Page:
and consistently responded
traits of caring teachers include genuinely caring about what hap- (20) studied students'
pens to others, sensitivity to the uniqueness of each student, pro- p;erceptions of online to emails, postings,
moting awareness of self in each student, cultivating acceptance of learning and formulated
differences in others, sharing genuine life/professional experi- recommendations for and phone calls,
ences, and provision of a supportive emotional, sociocultural, and faculty. They can be
spiritual environment. summarized as follows: and also promptly and
Dillon and Stines (6) described a series of caring behaviors and 1) have goals of learning
traits on the part of teachers. These included: honesty, respect, (develop learning out- continually acknowledged
understanding, kindness, and compassion; taking extra time, fol- comes within context of
lowing through, and remembering details; positive reinforcement meaningful activities, work received and
and praise; individualized one-to-one instruction; attentive and create learning experi-
nonjudgmental listening; smiling and exhibiting a sense of humor; ences based on previous grades earned.
sensitivity to students' needs; and positive role modeling. knowledge, employ
OVERALL STUDENT SATISFACTION WITH ONLINE NURSING problem solving, reasoning, and critical thinking strategies, and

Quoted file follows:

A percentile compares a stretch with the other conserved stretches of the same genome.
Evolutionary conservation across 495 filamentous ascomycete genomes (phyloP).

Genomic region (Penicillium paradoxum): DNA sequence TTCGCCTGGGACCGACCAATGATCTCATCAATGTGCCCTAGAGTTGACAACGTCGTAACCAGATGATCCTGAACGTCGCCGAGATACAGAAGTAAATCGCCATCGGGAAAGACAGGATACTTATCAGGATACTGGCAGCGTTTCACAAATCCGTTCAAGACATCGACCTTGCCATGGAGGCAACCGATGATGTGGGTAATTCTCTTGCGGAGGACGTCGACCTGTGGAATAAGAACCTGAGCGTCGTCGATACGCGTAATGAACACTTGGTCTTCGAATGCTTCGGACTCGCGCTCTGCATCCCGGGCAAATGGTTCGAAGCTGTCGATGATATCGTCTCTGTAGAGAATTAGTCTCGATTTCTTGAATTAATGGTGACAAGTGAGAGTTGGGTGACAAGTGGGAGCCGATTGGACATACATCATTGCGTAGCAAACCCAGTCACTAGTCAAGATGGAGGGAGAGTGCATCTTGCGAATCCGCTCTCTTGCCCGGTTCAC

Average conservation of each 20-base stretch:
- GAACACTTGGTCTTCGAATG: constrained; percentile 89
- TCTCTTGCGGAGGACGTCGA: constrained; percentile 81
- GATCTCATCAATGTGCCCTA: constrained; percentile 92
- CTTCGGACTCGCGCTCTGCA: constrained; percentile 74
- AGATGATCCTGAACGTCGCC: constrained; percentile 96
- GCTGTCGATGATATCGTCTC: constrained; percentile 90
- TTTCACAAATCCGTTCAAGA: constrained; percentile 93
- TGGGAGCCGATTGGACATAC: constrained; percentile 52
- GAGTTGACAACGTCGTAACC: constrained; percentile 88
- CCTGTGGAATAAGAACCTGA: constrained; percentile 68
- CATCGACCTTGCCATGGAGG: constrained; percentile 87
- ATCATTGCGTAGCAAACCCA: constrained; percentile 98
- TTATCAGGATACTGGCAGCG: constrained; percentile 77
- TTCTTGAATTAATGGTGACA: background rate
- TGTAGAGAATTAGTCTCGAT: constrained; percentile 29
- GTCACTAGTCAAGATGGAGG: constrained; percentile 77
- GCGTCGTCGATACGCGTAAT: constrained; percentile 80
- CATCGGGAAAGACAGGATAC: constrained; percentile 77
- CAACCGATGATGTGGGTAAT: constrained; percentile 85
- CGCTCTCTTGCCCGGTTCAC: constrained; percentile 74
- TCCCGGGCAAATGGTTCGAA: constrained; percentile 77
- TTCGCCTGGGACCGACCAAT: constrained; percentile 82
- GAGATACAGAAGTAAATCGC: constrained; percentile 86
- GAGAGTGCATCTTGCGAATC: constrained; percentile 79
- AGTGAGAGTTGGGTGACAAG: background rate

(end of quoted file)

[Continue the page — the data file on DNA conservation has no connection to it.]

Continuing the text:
CLASSROOMS Ryan and colleagues (17) compared nursing stu- engage in activities that require reflective and active participa-
dent satisfaction with online learning and learning in traditional tion); 2) set conditions of learning (provide a realistic and relevant
settings. In one face-to-face classroom setting, content was covered online classroom environment with opportunities for social inter-
more adequately, with greater interaction and participation due to action and negotiation; employ multiple learning modes; encour-
the immediate availability of verbal and nonverbal communication age independence and autonomy; and support student self-evalu-
and the physical availability of the instructor and classmates. Stu- ation and ownership of the learning process; and 3) provide meth-
dents described the online setting as providing opportunities for ods of instruction (clearly state learning outcomes; use course
independence in learning and assignment completion, fuller par- management tools creatively; and ask students how they prefer to